It’s all go for January after the R&A and USGA published their finalised Rules of Golf. So what’s coming in? Steve Carroll outlines the changes.
How Seve Ballesteros opened the door for Europe at the Masters
The year was 1980 and this would be the 44th Masters, an invitational tournament which gave the Americans the chance to show off their skills and, all being well for the folks watching on TV, win on home soil.
On all bar two occasions this had been the case. Only Gary Player had broken the deadlock, in 1961 and 1978.
Only four Europeans were in the field – and one of those was an amateur, Peter McEvoy. Mark James was playing in his first and only Masters, while Sandy Lyle was making his debut. Finally, our own reigning Open champion was Seve Ballesteros.
This would be the Spaniard’s fourth appearance in Georgia. His uncle Ramon Sota had finished sixth in 1965, which at the time was the best performance by any European. Hence Seve’s early love affair with Augusta National.
Ballesteros teed off late on the first day with the wind getting up, but nothing could derail the free-flowing Spaniard. He missed just one fairway and picked up seven birdies for a 66 that gave him a share of the lead.
Come Friday the swing had become a little bit lost though the trademark recovery skills were as impressive as they were in winning the Open at Lytham the previous year. The more off line he went, the less of a problem it became.
Come the Sunday morning, the only excitement appeared to be whether Ballesteros could shoot 67 and earn a $50,000 bonus from Golf magazine for breaking Jack Nicklaus and Ray Floyd’s record of 17 under.
By the turn he had amassed a 10-shot lead but then he did take unprompted risks. A three-putt bogey at 10 barely raised an eyebrow, likewise a birdie at 11 by his playing partner Jack Newton. Birdies at 13 and 15 and he would still tie the record.
But the Masters is rarely about just tiptoeing your way round the back nine.
Ballesteros found Rae’s Creek at the short 12, a hole which had seen Tom Weiskopf chip and putt for a 13 on Thursday before leaving another two balls in there for a seven on the Friday. Newton birdied and the lead was down to five.
At 13 he had an iron left into the par 5, a shot which was caught heavy and which resulted in another visit to the famous strip of water while Newton two-putted for a birdie to be within three of the lead.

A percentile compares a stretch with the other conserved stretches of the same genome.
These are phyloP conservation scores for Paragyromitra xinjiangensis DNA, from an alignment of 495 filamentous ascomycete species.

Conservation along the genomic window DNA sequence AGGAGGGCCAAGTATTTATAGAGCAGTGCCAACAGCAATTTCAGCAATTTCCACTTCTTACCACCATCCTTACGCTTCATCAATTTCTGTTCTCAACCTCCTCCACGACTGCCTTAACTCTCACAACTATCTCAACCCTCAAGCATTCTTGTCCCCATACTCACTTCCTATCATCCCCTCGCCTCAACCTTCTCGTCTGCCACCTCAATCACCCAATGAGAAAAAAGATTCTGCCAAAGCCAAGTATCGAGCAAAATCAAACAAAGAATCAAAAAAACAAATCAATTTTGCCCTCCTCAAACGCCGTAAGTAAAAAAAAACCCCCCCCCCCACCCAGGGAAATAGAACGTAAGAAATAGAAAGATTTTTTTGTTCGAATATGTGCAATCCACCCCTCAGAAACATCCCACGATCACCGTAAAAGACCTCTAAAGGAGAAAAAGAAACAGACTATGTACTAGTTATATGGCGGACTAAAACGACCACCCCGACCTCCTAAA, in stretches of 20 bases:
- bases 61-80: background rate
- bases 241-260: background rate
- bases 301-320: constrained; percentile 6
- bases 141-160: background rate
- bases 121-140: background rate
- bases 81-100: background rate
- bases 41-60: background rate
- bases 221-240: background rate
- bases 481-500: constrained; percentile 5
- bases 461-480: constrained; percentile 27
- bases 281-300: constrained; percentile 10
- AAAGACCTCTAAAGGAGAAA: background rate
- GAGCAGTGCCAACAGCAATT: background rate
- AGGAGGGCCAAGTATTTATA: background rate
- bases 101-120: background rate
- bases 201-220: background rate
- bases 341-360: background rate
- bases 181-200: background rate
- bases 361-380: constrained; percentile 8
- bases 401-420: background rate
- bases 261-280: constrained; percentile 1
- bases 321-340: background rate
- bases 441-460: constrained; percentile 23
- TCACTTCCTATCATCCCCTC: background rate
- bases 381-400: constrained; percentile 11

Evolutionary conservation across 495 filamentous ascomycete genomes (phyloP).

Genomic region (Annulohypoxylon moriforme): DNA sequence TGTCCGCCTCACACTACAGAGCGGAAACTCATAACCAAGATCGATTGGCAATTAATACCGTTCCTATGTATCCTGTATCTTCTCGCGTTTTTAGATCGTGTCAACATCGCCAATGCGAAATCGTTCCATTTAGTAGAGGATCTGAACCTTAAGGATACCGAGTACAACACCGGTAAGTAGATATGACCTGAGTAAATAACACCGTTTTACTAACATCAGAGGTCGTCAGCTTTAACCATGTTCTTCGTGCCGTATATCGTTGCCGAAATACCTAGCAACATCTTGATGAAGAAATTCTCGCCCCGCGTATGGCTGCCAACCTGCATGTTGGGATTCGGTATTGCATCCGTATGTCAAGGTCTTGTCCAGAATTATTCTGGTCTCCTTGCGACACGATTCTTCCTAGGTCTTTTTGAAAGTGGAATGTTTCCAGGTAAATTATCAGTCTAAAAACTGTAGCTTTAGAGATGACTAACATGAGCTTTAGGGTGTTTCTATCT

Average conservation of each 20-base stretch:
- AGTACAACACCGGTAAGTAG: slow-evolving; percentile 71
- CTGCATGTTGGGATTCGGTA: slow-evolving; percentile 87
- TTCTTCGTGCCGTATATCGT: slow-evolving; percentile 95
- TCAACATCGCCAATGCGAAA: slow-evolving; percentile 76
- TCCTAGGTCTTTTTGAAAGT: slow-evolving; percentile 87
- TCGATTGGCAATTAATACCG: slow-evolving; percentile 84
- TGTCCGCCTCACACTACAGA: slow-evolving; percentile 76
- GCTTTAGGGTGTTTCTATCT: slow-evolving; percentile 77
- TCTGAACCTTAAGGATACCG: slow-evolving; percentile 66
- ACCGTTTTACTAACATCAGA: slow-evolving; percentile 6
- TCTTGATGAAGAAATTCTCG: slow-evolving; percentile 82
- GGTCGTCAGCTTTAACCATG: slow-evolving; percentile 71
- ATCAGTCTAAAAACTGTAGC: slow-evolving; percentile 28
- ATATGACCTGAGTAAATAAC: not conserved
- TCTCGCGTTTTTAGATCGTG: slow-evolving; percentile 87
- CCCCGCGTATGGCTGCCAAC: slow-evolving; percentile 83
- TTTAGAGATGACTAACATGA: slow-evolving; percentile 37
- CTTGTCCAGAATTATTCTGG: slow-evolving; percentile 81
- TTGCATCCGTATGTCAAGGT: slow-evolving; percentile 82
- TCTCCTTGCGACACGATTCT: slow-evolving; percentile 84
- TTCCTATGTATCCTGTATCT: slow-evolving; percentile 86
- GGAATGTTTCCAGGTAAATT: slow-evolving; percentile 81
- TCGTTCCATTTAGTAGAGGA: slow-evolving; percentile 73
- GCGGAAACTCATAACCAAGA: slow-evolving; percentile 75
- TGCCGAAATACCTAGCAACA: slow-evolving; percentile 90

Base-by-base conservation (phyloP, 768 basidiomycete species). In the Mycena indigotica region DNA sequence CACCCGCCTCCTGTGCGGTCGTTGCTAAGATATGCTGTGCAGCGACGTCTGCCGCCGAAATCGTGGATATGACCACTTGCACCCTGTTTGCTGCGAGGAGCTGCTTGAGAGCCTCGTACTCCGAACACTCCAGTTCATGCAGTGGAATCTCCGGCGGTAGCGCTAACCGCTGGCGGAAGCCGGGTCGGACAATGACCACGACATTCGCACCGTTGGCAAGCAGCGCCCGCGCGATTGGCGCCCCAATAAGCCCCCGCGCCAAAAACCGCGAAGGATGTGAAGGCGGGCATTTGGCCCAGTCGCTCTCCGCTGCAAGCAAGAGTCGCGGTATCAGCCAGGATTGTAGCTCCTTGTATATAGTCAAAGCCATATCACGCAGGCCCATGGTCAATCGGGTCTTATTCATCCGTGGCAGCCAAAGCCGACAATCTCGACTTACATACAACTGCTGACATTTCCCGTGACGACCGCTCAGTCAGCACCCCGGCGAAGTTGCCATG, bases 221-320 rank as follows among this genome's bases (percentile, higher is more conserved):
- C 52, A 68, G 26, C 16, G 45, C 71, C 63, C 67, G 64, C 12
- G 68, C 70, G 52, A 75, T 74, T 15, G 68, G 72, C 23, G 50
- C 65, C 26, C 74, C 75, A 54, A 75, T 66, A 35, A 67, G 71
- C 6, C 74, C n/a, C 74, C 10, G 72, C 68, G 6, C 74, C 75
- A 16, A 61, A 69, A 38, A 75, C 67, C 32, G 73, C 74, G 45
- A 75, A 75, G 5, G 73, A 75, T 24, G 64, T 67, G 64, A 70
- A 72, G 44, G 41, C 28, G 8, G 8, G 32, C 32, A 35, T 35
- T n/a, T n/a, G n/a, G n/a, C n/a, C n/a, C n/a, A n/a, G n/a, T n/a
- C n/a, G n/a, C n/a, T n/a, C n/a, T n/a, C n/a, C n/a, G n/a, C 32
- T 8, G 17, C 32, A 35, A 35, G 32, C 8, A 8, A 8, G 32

The fight saw him play his recovery from the pine needles at 14 before order was restored at the 15th, the scene of his horror 4 iron six years later, but this time the perfect strike.
Aged 23 Ballesteros became the youngest Masters champion, a record only broken by Tiger Woods in 1997.
And so began a run of European magic that will likely never be repeated – we are still waiting for a winner from this continent this century. This year 25 Europeans will contest the year’s opening Major.
Ballesteros won again in 1983 and Messrs Langer (2), Lyle, Faldo (3), Woosnam and Olazabal (2) followed suit as the showpiece of American golf repeatedly ended up in European hands.
The folks back home, spoilt by years of Arnie, Jack and Tom had to sit through telecasts explaining where Welwyn Garden City and Oswestry were. The only real surprise was that Ballesteros never added to his two Green Jackets. By 1983 he was done.
As time drifts on it’s all too easy to forget the impact Seve had on this tournament. The Masters was always his birthday week and the vast chunk of Europe’s golf fans would hope he could make it one to remember.
Throughout the 1980s he would arrive on Magnolia Lane as the favourite and very much the man to beat, something no other European has done since. While Seve remains the inspiration for all our Ryder Cup efforts it is at Augusta that he has most left his mark on his fellow Green Jacketeers.
Phil Mickelson put together a Spanish meal for his Champions Dinner in 2011 in tribute to the player that he idolised as a youngster. Sadly the man in whose honour it was devised was too unwell to attend and, a month later, no longer with us.